"It's a terrific energy booster," says Mr. Wishewan, who sells it in his shops in Canada, the U.S. and the Middle East.
"A natural sports drink, it has the potassium and sodium we need for recovery after strenuous activity. It's also extremely high in
antioxidants. Acai, and matcha green tea, are both extremely popular with our customers."
More...from Canada.com at:
17. Research Shows Anticipating Pain Hurts:
Researchers using brain scans to unravel the biology of dread have an explanation: For some people, anticipating pain is truly as
bad as experiencing it.
Anyone who's ever taken a preschooler to the doctor knows they often cry more before the shot than afterward. Now researchers using
brain scans to unravel the biology of dread have an explanation: For some people, anticipating pain is truly as bad as experiencing
How bad? Among people who volunteered to receive electric shocks, almost a third opted for a stronger zap if they could just get it
over with, instead of having to wait.
More importantly, the research found that how much attention the brain pays to expected pain determines whether someone is an
''extreme dreader'' -- suggesting that simple diversions could alleviate the misery.
The research, published Friday in the journal Science, is part of a burgeoning new field called neuroeconomics that uses brain
imaging to try to understand how people make choices. Until now, most of that work has focused on reward, the things people will do
for positive outcomes.
''We were interested in the dark side of the equation,'' explained Dr. Gregory Berns of Emory University, who led the new study.
''Dread often makes us make bad decisions.''
Standard economic theory says that people should postpone bad outcomes for as long as possible, because something might happen in
the interim to change improve the outlook.
In real life, the ''just get it over with'' reaction is more likely, said Berns, a professor of psychiatry and behavioral sciences.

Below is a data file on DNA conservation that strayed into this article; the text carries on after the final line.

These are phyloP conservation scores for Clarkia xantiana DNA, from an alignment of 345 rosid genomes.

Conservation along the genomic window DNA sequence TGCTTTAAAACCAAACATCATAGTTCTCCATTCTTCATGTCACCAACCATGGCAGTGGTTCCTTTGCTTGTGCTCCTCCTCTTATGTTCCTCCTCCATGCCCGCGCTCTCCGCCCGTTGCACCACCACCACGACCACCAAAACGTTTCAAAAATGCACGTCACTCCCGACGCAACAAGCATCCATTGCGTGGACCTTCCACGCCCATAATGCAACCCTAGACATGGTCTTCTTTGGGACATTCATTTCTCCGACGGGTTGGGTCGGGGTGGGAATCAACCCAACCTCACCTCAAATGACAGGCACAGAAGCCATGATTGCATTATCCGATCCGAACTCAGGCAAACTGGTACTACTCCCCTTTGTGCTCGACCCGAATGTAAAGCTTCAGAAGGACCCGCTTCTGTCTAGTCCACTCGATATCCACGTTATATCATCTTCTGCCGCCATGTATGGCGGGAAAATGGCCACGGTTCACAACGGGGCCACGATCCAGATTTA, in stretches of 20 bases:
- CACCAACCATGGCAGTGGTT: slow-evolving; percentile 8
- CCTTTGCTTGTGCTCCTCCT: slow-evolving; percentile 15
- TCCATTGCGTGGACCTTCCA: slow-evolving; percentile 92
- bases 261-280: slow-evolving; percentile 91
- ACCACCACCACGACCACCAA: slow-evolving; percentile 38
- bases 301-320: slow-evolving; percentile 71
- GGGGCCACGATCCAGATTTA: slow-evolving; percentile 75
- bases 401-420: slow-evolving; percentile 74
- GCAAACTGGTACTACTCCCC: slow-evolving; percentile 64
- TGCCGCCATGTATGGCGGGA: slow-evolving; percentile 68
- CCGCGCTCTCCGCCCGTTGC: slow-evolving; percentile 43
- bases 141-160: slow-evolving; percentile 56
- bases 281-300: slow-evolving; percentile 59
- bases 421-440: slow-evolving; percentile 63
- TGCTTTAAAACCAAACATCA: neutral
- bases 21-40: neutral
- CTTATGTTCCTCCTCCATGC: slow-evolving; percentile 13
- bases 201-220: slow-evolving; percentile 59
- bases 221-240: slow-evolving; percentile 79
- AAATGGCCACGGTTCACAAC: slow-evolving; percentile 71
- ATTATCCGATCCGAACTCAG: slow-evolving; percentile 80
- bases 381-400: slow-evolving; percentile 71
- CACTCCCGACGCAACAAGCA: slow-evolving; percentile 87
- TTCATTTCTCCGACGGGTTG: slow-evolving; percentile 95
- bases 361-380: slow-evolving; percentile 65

He offers a personal example: He usually pays credit card bills as soon as they arrive instead of waiting until they're due, even
though ''it doesn't make any sense economically.''
So Berns designed a study to trace dread inside the brain. He put 32 volunteers into an MRI machine while giving them a series of 96
electric shocks to the foot. The shocks varied in intensity, from barely detectable to the pain of a needle jab.
Participants were told one was coming, how strong it would be, and how long the wait for it would be, from 1 to 27 seconds.
More...from the NY Times at:
18. Easing race-day anxiety:
You're at the start line -- palms sweating, pulse racing, stomach churning. You're in such a state -- untying and retying your
shoes, jogging in place -- you're not sure you'll reach the first mile marker, much less the finish.
"Butterflies," multiple trips to the port-o-potty, even forgetfulness (Where did I put that packet of Gu?) are all classic signs of
race-day anxiety. And if you experience any of these symptoms, rest assured you're not alone.
Everyone from Olympic athletes to weekend warriors experience hiccups in self-confidence, putting their performance at risk.
But race-day nerves in themselves aren't bad. It's a matter of degree. A little nervous energy can elevate your body's adrenaline
level, enhance your alertness and build your competitive edge. Too much, though, can ruin your results.
So how do you stay in control? It comes down to mastering a few simple mental techniques, experts say.
More...from Active.com at:
19. The Complete Electrolyte Story: